Comparing Lancashire Rainforest With Mississippi Backwater

Trees covered by moss in a Lancashire wood

Temperate rainforest near Cadshaw Brook in Lancashire

When my sweetheart described the woods near the Entwistle reservoir as temperate rainforest, I was taken aback. Rainforest sounds like something you’d have to travel thousands of miles to see rather than walk less than four miles up the road.

Our moist, cool, steamy climate encourages mosses and liverworts, lichens, fungi and ferns to creep over trees and boulders. The Irish sea keeps conditions mild enough for these ancient plants to thrive through summer and winter.

Having grown up scrambling through the wooded valleys of the moors, the Tolkienesque character of this type of landscape is as familiar as the open moorland over the hill. Wild orchids grow further along the path that heads from this spot towards an outcrop of rock called Fairy Battery; follow Cadshaw Brook and you may surprise a fallow deer grazing near Entwistle reservoir. Continue reading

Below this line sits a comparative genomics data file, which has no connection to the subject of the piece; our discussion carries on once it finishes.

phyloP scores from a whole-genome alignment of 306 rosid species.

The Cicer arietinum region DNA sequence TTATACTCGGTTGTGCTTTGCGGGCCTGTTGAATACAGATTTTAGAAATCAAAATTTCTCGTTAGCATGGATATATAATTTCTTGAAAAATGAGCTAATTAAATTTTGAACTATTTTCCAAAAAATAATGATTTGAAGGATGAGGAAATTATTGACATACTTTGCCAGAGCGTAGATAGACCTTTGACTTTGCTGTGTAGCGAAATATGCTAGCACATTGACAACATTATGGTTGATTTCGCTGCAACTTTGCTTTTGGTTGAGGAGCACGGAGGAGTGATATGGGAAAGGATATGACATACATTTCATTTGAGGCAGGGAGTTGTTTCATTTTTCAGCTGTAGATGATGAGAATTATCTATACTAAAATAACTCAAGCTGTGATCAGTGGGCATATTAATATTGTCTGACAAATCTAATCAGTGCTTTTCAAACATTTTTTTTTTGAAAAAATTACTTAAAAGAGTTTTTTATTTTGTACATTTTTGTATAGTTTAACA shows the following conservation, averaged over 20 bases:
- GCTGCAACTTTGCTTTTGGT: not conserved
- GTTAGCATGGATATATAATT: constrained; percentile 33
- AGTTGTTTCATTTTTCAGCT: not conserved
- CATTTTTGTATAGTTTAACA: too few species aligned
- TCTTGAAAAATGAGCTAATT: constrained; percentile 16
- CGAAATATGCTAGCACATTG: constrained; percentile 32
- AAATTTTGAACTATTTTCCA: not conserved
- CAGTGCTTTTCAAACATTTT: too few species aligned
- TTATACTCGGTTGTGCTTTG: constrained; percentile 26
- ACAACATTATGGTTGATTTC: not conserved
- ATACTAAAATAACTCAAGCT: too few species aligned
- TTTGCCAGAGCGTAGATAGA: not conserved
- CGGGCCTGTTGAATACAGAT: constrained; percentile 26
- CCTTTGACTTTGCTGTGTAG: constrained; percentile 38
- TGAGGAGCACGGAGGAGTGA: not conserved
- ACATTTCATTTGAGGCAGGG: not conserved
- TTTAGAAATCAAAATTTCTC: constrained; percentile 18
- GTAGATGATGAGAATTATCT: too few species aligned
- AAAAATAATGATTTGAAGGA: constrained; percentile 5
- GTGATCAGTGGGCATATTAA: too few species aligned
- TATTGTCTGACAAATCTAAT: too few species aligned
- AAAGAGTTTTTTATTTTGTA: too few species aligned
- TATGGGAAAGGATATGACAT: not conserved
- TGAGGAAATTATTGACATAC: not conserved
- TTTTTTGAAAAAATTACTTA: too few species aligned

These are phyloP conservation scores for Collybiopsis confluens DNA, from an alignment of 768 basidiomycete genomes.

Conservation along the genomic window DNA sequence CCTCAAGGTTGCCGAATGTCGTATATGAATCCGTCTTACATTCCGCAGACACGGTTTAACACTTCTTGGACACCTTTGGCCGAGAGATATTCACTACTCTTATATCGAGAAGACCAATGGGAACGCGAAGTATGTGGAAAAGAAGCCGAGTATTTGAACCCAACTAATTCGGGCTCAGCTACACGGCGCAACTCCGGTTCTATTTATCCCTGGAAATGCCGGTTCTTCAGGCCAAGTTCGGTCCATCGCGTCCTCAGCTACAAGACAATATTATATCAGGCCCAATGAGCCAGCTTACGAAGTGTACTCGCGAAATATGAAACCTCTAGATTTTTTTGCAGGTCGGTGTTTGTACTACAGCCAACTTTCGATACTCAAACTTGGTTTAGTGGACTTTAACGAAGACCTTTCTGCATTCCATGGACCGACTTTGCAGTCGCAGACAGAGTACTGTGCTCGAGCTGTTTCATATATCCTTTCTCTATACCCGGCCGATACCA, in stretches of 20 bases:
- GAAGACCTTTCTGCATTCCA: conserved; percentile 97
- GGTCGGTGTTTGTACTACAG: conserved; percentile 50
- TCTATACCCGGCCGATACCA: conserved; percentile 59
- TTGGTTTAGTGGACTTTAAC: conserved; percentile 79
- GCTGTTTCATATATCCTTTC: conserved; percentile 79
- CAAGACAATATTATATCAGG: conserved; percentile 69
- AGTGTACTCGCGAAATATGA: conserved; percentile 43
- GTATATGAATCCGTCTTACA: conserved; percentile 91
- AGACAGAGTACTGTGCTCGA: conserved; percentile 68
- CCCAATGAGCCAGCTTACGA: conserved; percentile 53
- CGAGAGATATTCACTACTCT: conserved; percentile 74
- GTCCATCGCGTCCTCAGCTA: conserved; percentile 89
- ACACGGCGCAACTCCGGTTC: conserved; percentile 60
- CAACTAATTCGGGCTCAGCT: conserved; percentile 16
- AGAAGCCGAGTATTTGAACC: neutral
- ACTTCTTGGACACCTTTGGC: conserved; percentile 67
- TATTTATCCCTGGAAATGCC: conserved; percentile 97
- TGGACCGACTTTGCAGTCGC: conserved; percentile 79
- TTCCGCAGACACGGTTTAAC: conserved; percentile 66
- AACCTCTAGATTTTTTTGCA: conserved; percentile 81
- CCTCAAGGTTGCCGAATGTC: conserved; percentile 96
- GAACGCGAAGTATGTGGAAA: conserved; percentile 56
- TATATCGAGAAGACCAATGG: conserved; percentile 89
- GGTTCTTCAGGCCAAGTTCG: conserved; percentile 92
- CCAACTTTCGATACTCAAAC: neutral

Roses at Greenwood Cemetery, Jackson, MS

White cemetery rose

I often visit cemeteries on my travels. My sweetheart is drawn to them, looking for curiosities such as green men, weeping angels and tough plants. At first I thought it was all a bit ghoulish, but several years on, I’ve come to appreciate their different characters. Some are neglected now; overgrown, but romantic for all that. Others are still neatly tended, formal, official.

One that I particularly love to visit is Greenwood Cemetery, a block or so away from the centre of Jackson, MS, where an extensive collection of roses grow ‘wild’. The site dates back to 1821. More than 100 unknown soldiers lie here, as well as Southern author, Eudora Welty, herself a rose lover.  Continue reading